By Anne Galloway
MONTPELIER, Vt. – The press corps and the Vermont chapter of the ACLU scored a major victory in the Vermont Legislature last week. Lawmakers approved a change in the public records law that gives citizens access to records associated with police investigations of criminal activity. Gov. Peter Shumlin supported opening police records to public scrutiny, and he is expected to sign the legislation into law this month.
The change in legislation is the result of several high-profile media lawsuits against local law enforcement, including theWayne Burwell case, and an advocacy campaign spearheaded by the Vermont ACLU that was supported by WCAX, VTDigger and other local news outlets.
Burwell was beaten, pepper sprayed, handcuffed and dragged out of his home by the Hartford Police Department in May 2010. When law enforcement officials realized their mistake, they let him go. Three news outlets sought police records from the incident, the Associated Press, the Valley News and VTDigger. The requests were all rejected on the grounds that the Burwell was still under investigation.
VTDigger and the Vermont ACLU sued. The case eventually went to the Vermont Supreme Court and last summer the justices ruled that all of the records collected in connection with the detention of Burwell be released. Because Burwell was not technically arrested, the ruling applied only to records created before an arrest.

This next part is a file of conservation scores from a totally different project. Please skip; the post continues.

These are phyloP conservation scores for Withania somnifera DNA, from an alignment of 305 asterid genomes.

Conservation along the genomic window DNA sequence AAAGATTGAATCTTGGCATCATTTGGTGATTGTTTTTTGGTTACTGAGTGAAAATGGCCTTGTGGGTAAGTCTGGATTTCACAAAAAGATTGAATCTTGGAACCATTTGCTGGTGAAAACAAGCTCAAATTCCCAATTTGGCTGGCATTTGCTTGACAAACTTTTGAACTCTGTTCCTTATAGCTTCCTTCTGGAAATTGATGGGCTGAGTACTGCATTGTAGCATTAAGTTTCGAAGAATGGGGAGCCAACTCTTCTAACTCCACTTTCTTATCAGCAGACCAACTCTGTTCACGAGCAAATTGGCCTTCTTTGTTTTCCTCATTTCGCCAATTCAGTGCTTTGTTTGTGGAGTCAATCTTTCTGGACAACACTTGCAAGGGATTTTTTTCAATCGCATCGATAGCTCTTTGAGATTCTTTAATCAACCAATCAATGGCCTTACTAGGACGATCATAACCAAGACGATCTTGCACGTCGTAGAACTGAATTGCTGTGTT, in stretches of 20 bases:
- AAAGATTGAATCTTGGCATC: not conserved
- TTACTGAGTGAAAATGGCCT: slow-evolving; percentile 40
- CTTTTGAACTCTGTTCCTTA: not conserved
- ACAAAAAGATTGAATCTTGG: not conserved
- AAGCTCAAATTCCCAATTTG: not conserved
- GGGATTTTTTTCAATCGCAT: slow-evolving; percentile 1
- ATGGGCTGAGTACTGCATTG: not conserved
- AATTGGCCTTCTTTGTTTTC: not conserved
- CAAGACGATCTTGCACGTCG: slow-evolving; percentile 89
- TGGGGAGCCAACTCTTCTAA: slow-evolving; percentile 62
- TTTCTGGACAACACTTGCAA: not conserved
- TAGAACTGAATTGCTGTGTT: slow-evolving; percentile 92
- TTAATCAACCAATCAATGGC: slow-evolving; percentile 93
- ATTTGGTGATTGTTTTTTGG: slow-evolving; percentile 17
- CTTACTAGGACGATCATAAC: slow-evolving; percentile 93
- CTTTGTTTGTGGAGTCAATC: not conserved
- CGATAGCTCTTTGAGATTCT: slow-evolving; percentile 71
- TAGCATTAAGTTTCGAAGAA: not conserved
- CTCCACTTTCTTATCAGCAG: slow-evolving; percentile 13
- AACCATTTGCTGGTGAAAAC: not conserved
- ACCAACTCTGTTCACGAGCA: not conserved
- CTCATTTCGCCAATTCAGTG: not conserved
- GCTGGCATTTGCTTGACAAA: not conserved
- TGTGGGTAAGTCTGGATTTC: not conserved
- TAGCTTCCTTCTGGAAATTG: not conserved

The court ruling was a partial victory for public records advocates. We had hoped that the court would make criminal investigation records subject to records requests before and after an arrest. Under current law, an exemption in Vermont’s public records act “categorically and permanently” seals all state and local police investigation records, including dash cam videos, police logs, 911 tapes, audio records and documents.
The court in a previous case wrote that the criminal investigation exemption required a legislative remedy. The Vermont Legislature responded by adopting the federal Freedom of Information Act standard, which requires the release of police information unless law enforcement can show that the disclosure would harm an investigation.
The Vermont Legislature added a provision underscoring its intent that the names of victims and witnesses should be withheld, however, lawmakers also made it clear that the redaction of names shouldn’t hamper the release of records.
The elimination of Vermont’s criminal investigation exemption will give citizens access to records that have until now been closed to public purview, and for the first time, the press will have an opportunity to examine police actions.